Taproots of mature Medicago sativa L. plants store abundant starch that cycles with defoliation. Starch is a key component that provides energy for regrowth of alfalfa plants post defoliation (PD). Starch is located mostly in the parenchyma cells of wood medullary ray and bark tissues. The objectives of this study were to investigate the influence of defoliation on the distribution of starch granules in cells within bark and wood tissues and changes to starch granule structure. Plants were grown to maturity in the greenhouse, defoliated, and root samples were analyzed by SEM from plants sampled on different days PD. TEM was used to study the structure of starch granules on Days 0, 12, and 28 PD and 12 day non-defoliated plants. A one-way ANOVA revealed a significant difference in the distribution of starch granules between the two tissues over the 35 day PD interval. The distribution of starch granules declined significantly on Days 10 and 12 when compared with Days 1 to 8 PD. Starch granules increased between Days 14 and 35 in bark cells, and in medullary ray cells the starch grain increase between Days 14 and 35 showed variations. There was a preponderance of smooth, clearly defined, and continuous surface starch granules in cells on Day 28 PD. In contrast, the surfaces of most starch granules appeared rough, irregular, and had various size crevices on Day 12 PD and non-defoliated plants. On rare occasions, intact amyloplasts were seen during times of net starch synthesis, but never during times of net starch degradation. This study revealed the post defoliation timeline when the lowest number of starch granules and major structural changes in amyloplasts occur. These results indicate when to target genes regulating reserve starch degradation in alfalfa with potential to contribute to alfalfa productivity.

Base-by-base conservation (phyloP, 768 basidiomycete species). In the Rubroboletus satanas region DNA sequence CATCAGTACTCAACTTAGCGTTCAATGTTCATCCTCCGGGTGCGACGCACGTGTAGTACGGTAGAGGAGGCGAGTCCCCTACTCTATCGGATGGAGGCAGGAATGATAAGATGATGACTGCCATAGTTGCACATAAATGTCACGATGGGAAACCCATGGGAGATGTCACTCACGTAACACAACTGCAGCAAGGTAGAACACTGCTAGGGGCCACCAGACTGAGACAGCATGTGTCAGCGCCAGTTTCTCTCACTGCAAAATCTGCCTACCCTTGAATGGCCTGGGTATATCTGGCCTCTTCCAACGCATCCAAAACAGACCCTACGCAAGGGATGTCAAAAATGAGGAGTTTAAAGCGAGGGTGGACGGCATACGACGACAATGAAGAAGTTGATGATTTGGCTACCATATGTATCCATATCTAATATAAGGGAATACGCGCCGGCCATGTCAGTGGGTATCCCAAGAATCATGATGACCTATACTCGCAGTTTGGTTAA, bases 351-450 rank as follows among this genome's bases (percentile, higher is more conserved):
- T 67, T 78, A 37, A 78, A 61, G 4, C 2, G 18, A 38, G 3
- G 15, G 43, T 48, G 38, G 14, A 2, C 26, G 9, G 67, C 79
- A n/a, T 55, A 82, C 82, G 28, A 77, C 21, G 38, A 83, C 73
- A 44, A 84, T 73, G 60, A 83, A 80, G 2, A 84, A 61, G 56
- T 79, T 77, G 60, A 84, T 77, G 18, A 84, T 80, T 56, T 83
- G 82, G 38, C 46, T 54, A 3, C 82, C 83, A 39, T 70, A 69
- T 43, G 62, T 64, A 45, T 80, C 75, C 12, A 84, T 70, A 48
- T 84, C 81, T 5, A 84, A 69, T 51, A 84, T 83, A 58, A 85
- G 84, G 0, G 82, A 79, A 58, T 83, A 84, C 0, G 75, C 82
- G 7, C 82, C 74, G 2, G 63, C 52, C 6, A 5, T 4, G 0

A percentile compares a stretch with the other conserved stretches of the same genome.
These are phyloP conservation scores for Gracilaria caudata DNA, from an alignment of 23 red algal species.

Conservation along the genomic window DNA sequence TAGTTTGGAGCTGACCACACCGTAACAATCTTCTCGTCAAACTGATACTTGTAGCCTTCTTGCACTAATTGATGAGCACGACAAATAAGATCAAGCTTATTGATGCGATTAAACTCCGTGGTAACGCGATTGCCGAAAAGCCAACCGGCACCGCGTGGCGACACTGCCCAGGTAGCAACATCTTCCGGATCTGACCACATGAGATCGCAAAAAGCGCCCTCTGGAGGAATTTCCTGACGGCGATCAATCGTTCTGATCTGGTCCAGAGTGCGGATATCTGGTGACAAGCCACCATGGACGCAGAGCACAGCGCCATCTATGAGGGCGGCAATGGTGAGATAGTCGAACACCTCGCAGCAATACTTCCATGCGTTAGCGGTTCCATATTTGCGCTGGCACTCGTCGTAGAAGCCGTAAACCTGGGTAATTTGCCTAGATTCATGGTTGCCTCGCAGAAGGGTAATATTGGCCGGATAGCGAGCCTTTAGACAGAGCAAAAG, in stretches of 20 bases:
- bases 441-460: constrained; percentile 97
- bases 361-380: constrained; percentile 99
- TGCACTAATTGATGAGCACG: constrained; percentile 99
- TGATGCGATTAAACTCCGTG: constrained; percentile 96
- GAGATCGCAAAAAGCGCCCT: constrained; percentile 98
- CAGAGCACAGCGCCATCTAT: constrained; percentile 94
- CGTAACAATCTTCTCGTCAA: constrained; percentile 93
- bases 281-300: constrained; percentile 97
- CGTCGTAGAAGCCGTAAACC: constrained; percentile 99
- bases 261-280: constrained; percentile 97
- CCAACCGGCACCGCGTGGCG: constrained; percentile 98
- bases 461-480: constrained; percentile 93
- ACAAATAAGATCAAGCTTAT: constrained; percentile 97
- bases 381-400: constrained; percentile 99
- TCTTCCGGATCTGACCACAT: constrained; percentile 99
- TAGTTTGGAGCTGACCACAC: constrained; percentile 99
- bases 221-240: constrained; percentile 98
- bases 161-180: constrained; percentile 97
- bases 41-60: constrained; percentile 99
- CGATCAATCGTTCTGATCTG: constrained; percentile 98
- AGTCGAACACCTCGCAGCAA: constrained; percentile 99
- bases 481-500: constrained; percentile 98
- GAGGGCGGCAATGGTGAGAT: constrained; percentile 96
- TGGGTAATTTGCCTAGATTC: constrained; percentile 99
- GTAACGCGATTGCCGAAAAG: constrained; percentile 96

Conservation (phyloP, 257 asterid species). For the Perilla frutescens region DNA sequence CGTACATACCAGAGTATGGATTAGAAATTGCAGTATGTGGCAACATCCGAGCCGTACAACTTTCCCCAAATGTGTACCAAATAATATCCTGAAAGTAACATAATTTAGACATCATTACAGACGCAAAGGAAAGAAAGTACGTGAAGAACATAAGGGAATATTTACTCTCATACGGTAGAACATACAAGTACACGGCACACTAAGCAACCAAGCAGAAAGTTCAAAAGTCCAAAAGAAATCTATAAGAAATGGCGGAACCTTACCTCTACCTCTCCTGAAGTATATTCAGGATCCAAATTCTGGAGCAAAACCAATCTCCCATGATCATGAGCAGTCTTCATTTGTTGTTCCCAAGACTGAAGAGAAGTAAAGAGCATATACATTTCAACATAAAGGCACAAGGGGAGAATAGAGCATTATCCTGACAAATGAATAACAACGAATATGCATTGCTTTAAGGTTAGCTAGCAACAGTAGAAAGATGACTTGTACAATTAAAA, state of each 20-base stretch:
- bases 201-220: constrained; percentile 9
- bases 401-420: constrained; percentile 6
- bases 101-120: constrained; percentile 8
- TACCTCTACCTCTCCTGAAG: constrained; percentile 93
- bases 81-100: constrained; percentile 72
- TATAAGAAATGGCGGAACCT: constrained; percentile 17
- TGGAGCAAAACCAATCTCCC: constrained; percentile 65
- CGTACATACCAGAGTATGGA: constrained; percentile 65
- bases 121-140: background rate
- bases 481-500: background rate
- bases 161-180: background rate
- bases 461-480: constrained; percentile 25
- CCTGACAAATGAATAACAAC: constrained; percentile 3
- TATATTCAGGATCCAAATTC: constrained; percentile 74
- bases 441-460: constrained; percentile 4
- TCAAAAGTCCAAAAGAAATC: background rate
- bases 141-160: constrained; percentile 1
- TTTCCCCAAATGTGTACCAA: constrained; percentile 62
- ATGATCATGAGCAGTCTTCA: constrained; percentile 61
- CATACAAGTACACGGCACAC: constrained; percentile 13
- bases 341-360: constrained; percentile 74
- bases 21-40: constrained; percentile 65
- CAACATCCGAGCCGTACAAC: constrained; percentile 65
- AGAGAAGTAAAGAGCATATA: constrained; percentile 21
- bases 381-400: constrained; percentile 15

Citation: Mendrano D, Gana JA, Williams A,Tubuo E, Maselli A et al. (2014) Defoliation Influences Starch Granule Distribution and Structure in Medicago sativa L. Taproots as Revealed by SEM and TEM. J Plant Biochem Physiol 2:134. doi: 10.4172/2329-9029.1000134